Australian entities doing business in Indonesia often prefer resolving any disputes in other jurisdictions. The best dispute resolution option may actually be within Indonesia, especially if relevant assets are located there.
Of course the best dispute resolution mechanism is avoiding one in the first place, especially in a foreign jurisdiction with different laws and culture. Still, because some disputes cannot be predicted or avoided, contracts should set out an appropriate dispute resolution mechanism.
Contractual disputes are usually resolved through arbitration or litigation, either in Indonesia or a foreign jurisdiction.
Indonesia’s Arbitration Law recognises and regulates both domestic and foreign arbitration. Unlike Australia and other jurisdictions, the Arbitration Law is not based on the United Nations Commission on International Trade Law (UNCITRAL) Model Law on International Commercial Arbitration.
The Indonesian National Board of Arbitration (BANI) is the principal domestic arbitration institution. BANI was established in 1977 and has its own rules and procedures.
If parties submit a dispute to BANI they are obliged to use BANI registered arbitrators, which include some Australian and other foreign arbitrators.
As a domestic arbitral award, a BANI award is more easily enforced than a foreign award. First, it must be registered with a District Court. If one party does not comply with it, any other party may request the Chief of the District Court to issue an order for compliance. Enforcement then follows the ordinary civil procure.
BANI arbitral awards are usually effectively executed against assets within Indonesia and there is an increasing trend for parties to submit their disputes to BANI. Some 250 matters were submitted between 2007 and 2012.
Other Indonesian arbitration institutions include the Capital Market Arbitration Board for capital market disputes and the Commodities Futures Trading Arbitration Board for futures trading disputes.
Litigation can be costly and time-consuming everywhere. This is particularly true in Indonesia, where litigation usually involves numerous formal hearings and parties may delay a case by simply failing to attend such hearings.
A claim in the local District Court, followed by an appeal to the High Court and then a final and binding decision by the Supreme Court may take over 5 years.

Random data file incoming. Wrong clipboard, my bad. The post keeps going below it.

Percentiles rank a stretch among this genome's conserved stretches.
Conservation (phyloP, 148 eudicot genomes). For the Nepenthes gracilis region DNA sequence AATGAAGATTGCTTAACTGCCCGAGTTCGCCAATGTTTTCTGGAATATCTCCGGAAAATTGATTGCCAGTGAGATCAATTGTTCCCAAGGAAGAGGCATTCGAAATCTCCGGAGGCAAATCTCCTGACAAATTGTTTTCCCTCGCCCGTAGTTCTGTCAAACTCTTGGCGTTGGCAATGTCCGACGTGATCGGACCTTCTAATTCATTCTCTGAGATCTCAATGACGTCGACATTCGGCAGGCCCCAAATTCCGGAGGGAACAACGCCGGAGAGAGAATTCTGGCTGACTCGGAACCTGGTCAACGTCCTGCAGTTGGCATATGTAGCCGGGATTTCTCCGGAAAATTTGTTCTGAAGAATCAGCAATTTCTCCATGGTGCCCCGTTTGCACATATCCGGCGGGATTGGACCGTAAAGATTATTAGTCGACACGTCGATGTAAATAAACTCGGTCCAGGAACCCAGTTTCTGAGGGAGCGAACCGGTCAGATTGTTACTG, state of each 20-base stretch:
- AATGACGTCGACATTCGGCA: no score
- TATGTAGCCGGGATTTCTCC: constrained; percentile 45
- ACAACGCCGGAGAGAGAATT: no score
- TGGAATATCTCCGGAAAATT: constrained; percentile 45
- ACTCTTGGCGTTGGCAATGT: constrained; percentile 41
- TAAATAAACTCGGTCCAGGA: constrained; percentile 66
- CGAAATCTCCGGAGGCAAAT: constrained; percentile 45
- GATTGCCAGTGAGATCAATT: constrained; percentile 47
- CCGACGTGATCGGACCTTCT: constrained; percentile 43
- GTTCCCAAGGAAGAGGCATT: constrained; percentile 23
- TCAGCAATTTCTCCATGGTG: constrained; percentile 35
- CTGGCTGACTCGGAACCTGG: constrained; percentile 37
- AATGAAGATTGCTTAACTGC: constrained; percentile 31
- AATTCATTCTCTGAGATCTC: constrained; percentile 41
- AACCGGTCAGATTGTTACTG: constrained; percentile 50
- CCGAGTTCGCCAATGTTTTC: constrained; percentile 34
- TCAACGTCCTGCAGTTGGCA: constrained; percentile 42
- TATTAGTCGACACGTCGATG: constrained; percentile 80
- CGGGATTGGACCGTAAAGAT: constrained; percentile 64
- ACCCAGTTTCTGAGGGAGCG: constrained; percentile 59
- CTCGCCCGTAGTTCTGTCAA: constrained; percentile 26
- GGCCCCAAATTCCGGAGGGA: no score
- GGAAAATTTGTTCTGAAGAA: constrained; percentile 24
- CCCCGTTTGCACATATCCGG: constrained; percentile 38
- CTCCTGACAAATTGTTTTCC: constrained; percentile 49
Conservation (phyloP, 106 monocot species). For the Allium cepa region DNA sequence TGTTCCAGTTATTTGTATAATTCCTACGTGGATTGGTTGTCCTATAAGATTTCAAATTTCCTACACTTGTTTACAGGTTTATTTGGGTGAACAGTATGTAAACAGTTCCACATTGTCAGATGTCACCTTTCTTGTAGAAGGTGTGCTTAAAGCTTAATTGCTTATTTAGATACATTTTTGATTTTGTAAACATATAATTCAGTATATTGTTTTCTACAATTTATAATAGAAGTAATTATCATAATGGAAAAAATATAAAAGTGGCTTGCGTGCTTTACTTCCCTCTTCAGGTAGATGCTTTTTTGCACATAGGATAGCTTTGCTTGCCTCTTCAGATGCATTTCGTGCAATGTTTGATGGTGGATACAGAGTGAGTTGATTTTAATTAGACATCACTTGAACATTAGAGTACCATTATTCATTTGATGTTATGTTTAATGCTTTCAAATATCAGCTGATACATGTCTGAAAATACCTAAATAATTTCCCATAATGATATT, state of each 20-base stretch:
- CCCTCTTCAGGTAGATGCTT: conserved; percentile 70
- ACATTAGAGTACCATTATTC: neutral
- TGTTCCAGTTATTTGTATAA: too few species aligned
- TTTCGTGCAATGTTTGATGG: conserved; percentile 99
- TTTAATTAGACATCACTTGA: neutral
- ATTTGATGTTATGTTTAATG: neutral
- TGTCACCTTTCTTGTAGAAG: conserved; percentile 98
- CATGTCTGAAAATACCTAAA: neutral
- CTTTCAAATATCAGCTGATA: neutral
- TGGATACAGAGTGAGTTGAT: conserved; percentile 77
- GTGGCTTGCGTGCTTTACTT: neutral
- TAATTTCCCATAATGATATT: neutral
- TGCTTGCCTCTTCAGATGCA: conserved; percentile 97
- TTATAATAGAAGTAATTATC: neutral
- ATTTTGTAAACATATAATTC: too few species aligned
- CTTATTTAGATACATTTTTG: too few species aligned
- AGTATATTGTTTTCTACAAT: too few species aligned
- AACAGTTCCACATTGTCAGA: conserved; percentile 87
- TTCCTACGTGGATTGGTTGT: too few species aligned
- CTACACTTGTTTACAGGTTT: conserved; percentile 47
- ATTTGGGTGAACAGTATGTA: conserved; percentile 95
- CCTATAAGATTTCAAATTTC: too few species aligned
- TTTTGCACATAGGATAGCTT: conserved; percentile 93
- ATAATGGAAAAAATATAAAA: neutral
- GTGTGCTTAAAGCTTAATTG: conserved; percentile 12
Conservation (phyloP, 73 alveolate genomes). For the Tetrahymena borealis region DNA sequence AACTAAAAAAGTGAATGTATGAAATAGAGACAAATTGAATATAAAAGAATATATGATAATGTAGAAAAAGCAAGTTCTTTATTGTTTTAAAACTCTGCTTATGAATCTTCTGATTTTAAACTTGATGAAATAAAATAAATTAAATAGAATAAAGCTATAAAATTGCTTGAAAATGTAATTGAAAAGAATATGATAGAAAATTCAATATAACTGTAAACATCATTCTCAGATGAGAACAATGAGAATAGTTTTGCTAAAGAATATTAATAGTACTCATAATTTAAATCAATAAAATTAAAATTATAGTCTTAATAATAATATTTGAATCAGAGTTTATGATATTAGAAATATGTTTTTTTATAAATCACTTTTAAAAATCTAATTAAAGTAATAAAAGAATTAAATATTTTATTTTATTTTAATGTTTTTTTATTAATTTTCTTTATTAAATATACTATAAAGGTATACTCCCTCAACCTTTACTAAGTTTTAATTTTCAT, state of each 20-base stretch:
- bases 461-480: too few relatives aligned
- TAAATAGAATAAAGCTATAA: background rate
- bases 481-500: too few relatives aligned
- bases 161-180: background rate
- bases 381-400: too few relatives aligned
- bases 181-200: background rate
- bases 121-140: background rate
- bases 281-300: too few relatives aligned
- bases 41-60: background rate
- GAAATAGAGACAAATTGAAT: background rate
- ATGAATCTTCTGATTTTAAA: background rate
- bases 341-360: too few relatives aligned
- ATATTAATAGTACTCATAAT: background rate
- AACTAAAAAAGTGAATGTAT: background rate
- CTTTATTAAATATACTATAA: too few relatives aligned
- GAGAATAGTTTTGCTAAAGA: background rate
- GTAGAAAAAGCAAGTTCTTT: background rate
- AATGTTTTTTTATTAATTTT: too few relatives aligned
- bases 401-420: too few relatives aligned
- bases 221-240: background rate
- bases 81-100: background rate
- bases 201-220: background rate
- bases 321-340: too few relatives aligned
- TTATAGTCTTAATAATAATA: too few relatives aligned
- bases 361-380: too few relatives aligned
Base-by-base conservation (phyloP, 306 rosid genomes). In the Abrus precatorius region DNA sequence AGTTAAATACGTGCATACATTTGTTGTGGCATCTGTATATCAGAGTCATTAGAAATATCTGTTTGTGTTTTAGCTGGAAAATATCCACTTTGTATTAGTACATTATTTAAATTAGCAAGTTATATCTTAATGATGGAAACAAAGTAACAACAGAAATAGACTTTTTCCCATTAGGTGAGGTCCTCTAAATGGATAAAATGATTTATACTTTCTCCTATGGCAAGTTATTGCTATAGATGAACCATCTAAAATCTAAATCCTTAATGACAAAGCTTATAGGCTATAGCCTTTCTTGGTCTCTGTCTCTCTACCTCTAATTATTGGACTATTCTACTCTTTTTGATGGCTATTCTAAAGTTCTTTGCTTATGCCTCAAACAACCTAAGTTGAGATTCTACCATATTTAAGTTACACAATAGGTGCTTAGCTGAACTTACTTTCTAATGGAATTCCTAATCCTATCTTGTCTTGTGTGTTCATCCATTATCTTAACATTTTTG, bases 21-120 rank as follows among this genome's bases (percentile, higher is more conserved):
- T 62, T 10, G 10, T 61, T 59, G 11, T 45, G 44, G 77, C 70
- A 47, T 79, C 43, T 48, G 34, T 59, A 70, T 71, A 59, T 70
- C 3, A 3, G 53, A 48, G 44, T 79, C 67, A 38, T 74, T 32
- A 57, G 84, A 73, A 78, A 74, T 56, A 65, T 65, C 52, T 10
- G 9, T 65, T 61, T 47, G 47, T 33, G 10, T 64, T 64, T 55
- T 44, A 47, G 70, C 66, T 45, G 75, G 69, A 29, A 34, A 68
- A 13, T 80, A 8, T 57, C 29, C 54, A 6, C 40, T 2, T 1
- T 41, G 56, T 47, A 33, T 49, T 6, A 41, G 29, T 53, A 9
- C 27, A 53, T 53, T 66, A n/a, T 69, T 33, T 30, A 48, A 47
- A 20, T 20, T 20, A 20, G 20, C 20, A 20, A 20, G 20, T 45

Indonesia does not apply a doctrine of precedent where previous court decisions are binding on subsequent decisions, although prior High Court and Supreme Court judgments may be persuasive in a new case.
With Indonesian judges not formally bound by previous judgments, outcomes can be unpredictable. The risk of external influences also complicates this uncertainty.
Indonesia is a party to the 1958 New York Convention on the Recognition and Enforcement of Foreign Arbitral Awards. Accordingly, the Arbitration Law facilitates the enforcement of foreign awards in Indonesia, provided they meet certain criteria.
A foreign award must be registered at the Central Jakarta District Court (CJDC). To enforce it, the Chief of the CJDC must recognise it and issue a writ of execution. If a party does not comply with the writ, any other party may seek an order for compliance. Again, with such an order, enforcement follows the ordinary civil procedure.
Enforcing a foreign award does involve extra steps and is often more difficult than enforcing a domestic award.
In addition, a party may challenge a foreign award by arguing that it does not meet the relevant criteria under the Arbitration Law, for example by alleging it is not a commercial law matter or is contrary to public policy or order.
In the absence of a definition or guidelines on the interpretation of “public policy or order”, unsuccessful parties to a foreign award have often sought to avoid enforcement by relying on an alleged breach of this criterion.
Encouragingly, there is an increasing trend of recognising and enforcing foreign awards in Indonesia. In 2007, there was only one application to recognise a foreign award, but by 2013 this had increased to 15 applications. Similarly, in 2012 there were nine applications for the annulment of a foreign award, but none succeeded. In 2013, there were no such applications.
Indonesian law does not recognise or facilitate the enforcement of foreign judgments. Accordingly, even if a party obtains a favourable foreign judgment, that party must commence new proceedings in Indonesia in order to enforce any rights there. The foreign judgment may be introduced as evidence in the new proceedings, but the Indonesian courts are not bound by the decision of the foreign court.
Therefore, foreign litigation is usually only effective against assets outside Indonesia.
Australian entities doing business in Indonesia should make an informed decision on their preferred dispute resolution mechanism.
Ultimately, the relationship between the parties is as important – if not more so – than the contract, in seeking to avoid any dispute or achieving a successful outcome if one arises.